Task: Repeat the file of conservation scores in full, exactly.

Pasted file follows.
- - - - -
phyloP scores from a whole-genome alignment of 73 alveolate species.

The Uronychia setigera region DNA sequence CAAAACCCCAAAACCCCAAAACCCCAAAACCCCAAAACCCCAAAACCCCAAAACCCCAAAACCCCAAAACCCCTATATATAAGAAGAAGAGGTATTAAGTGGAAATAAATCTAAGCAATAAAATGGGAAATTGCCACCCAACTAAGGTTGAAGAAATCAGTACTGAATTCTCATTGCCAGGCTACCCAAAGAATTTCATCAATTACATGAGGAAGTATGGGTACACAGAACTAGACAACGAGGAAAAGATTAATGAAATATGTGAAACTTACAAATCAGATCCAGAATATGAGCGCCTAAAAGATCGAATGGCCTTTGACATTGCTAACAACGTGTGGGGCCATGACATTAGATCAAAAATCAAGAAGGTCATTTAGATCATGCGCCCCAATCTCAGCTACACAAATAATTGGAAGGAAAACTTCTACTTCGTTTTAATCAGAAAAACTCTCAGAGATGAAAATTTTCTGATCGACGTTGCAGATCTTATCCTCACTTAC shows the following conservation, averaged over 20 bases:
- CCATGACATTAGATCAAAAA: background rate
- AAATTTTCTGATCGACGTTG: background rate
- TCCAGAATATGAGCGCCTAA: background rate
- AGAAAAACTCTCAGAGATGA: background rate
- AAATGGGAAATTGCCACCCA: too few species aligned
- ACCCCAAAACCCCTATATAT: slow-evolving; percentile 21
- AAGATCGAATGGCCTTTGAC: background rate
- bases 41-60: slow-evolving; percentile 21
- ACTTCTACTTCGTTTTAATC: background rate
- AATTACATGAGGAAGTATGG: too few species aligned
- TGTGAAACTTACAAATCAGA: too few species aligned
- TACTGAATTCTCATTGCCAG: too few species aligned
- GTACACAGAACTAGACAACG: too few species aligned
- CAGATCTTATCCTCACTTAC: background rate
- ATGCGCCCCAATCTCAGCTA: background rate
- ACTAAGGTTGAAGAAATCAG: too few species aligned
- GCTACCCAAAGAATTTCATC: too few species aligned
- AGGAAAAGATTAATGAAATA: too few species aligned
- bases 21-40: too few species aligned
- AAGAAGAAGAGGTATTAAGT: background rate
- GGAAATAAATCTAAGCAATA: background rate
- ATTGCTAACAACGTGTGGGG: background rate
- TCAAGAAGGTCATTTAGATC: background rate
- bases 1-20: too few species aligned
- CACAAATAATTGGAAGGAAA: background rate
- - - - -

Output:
phyloP scores from a whole-genome alignment of 73 alveolate species.

The Uronychia setigera region DNA sequence CAAAACCCCAAAACCCCAAAACCCCAAAACCCCAAAACCCCAAAACCCCAAAACCCCAAAACCCCAAAACCCCTATATATAAGAAGAAGAGGTATTAAGTGGAAATAAATCTAAGCAATAAAATGGGAAATTGCCACCCAACTAAGGTTGAAGAAATCAGTACTGAATTCTCATTGCCAGGCTACCCAAAGAATTTCATCAATTACATGAGGAAGTATGGGTACACAGAACTAGACAACGAGGAAAAGATTAATGAAATATGTGAAACTTACAAATCAGATCCAGAATATGAGCGCCTAAAAGATCGAATGGCCTTTGACATTGCTAACAACGTGTGGGGCCATGACATTAGATCAAAAATCAAGAAGGTCATTTAGATCATGCGCCCCAATCTCAGCTACACAAATAATTGGAAGGAAAACTTCTACTTCGTTTTAATCAGAAAAACTCTCAGAGATGAAAATTTTCTGATCGACGTTGCAGATCTTATCCTCACTTAC shows the following conservation, averaged over 20 bases:
- CCATGACATTAGATCAAAAA: background rate
- AAATTTTCTGATCGACGTTG: background rate
- TCCAGAATATGAGCGCCTAA: background rate
- AGAAAAACTCTCAGAGATGA: background rate
- AAATGGGAAATTGCCACCCA: too few species aligned
- ACCCCAAAACCCCTATATAT: slow-evolving; percentile 21
- AAGATCGAATGGCCTTTGAC: background rate
- bases 41-60: slow-evolving; percentile 21
- ACTTCTACTTCGTTTTAATC: background rate
- AATTACATGAGGAAGTATGG: too few species aligned
- TGTGAAACTTACAAATCAGA: too few species aligned
- TACTGAATTCTCATTGCCAG: too few species aligned
- GTACACAGAACTAGACAACG: too few species aligned
- CAGATCTTATCCTCACTTAC: background rate
- ATGCGCCCCAATCTCAGCTA: background rate
- ACTAAGGTTGAAGAAATCAG: too few species aligned
- GCTACCCAAAGAATTTCATC: too few species aligned
- AGGAAAAGATTAATGAAATA: too few species aligned
- bases 21-40: too few species aligned
- AAGAAGAAGAGGTATTAAGT: background rate
- GGAAATAAATCTAAGCAATA: background rate
- ATTGCTAACAACGTGTGGGG: background rate
- TCAAGAAGGTCATTTAGATC: background rate
- bases 1-20: too few species aligned
- CACAAATAATTGGAAGGAAA: background rate